The public safety officer under investigation shall be informed of the nature of the investigation prior to any interrogation.
That simple sentence has sparked many a debate over how long before the investigatory interview, and with how much detail, a public safety employer must provide the required information. Surprisingly, in the nearly 40 years since the POBR was enacted, no published decision has issued to help answer those questions. Until now. With Friday’s publication of Ellins v. City of Sierra Madre (January 28, 2016), we finally have some guidance: Notice must be provided “reasonably prior” to the interrogation so that the officer has “sufficient time to meaningfully consult“ with his or her representative before the commencement of the interview.
In the summer of 2010, the Sierra Madre Police Department received a letter from the ex-girlfriend of Officer John Ellins complaining that he had tracked her down in New York using information from the California Law Enforcement Telecommunications (CLETS) database. The Department initiated an investigation, and in September 2010 Officer Ellins was given an investigation notice that simply stated:
An administrative investigation is currently being conducting regarding an alleged abuse of your peace officer powers and duties.
No further details on the nature of that alleged abuse was provided.
Just minutes before the interrogation was scheduled to begin on October 13, 2010, the investigator notified Ellins – orally and in writing – that he was alleged “in May 2010 [to have] inappropriately accessed the [CLETS database] and made numerous inquiries regarding [his] former girlfriend … and her relatives.” Ellins and his representative then requested that the investigator give them an hour to discuss the charges in private before the interview. The investigator agreed.
After 25 minutes, Ellins told the investigator that he refused to participate in the interview on the advice of his representative. Ellins’ commanding officer was then summoned and directly ordered him to sit for the interview. Ellins still refused.
Ellins was thereafter terminated for both the unlawful CLETS inquiries as well as insubordination. After an unsuccessful administrative appeal, Ellins filed suit alleging that the Department violated Government Code section 3303(c). The sole question presented was whether his termination for insubordination was invalid because the Department violated POBR by not properly advising him of the nature of the investigation prior to the interrogation.
The court rejected the contentions of both parties concerning how much notice was required. The City argued that as long as notice temporally precedes the interrogation, even if by mere minutes, it is “prior to” the interrogation and hence sufficient. Ellins suggested that at least one day’s and up to five days’ advance notice was required. Instead, the court injected a “reasonableness” component into the mandate, stating:
[W]e hold that section 3303, subdivision (c), requires an officer to be informed of the nature of the investigation “reasonably prior to” the interrogation — that is, with enough time for the officer to meaningfully consult with any representative he elects to have present.
The court also rejected the City’s contention that advanced disclosure of the nature of the investigation would “frustrate the effectiveness of an investigation,” holding, rather, that reasonable advance notice would aid the investigation by allowing the officer and his or her representative to be ‘”well-positioned’ to aid in a full and cogent presentation of the [officer’s] view of the matter, bringing to light justifications, explanations, extenuating circumstances, and other mitigating factors’ and removes the incentive for ‘uninformed representatives … to obstruct the investigation ‘as a precautionary means of protecting employees from unknown possibilities.'”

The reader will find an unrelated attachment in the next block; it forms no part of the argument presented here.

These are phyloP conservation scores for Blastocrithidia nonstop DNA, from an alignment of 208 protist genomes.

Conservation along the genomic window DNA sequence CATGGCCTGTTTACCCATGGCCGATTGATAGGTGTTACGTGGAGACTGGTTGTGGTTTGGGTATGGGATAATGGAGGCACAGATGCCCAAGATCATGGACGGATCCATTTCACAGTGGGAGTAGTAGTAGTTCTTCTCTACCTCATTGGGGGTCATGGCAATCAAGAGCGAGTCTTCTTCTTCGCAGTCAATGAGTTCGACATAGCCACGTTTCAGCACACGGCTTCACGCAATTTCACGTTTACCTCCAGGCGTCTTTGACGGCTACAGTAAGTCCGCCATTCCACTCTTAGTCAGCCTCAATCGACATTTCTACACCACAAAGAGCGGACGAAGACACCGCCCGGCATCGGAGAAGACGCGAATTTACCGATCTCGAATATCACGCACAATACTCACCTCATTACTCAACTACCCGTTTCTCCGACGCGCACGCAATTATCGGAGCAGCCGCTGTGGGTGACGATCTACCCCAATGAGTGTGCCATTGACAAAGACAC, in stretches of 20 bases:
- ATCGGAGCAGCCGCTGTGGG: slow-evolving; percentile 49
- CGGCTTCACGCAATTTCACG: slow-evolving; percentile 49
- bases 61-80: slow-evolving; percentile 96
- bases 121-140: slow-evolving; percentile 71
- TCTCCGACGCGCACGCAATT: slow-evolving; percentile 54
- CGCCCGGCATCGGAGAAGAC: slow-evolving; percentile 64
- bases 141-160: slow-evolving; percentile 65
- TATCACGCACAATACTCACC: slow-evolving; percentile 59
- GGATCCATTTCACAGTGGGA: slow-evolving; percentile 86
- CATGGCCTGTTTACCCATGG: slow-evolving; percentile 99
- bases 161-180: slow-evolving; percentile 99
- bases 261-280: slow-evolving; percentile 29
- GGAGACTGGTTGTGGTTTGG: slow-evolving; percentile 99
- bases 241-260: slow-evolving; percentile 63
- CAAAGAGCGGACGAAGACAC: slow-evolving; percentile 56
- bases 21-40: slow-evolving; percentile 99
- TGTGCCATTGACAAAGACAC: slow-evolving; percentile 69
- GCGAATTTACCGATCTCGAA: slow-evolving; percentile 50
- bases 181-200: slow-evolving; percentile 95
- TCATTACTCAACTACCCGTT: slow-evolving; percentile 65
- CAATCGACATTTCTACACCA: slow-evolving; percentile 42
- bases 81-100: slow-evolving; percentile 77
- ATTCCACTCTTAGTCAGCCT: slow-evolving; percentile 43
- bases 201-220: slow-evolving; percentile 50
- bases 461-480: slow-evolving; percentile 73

Nonetheless, the court also recognized that the amount of notice may need to vary with the circumstances of the particular case, and held that where early disclosure of an investigation’s subject matter could lead “to possible danger to individuals who are victims or otherwise implicated in the investigation and/or lead to the possible destruction of evidence within the officer’s control,” delayed disclosure is permissible.
Applying those principles to the issue at hand in the case before it, the court found the notice provided to Ellins complied with the POBR, noting that the Department had a legitimate concern for the safety of Ellins’ former girlfriend, who Ellins had tracked to New York using the CLETS information. The court also noted that the allegation was straightforward legally and factually — that is, whether Ellins had any official reason to run the CLETS searches — and that the investigator had given Ellins and his counsel the amount of time they requested to confer prior to the interview. Under those circumstances, the court concluded that Ellins was informed reasonably prior to his interrogation.
While this decision assists in clarifying how much notice is required prior to an interrogation, it does not set any hard and fast rules, instead requiring that there be a balancing of interests and a consideration of reasonableness. Thus, the level of detail and timing will likely still vary depending on the specific facts and circumstances presented.
From my perspective, this case does not break new ground, even though it gives us the first published case to cite when disputes over the adequacy of the notice arise. The reason: most agencies I work with already utilize a reasonableness standard and provide a sufficient amount of detail long enough in advance for the officer to understand what the charges specifically are, and to prepare to respond with the aide of a representative.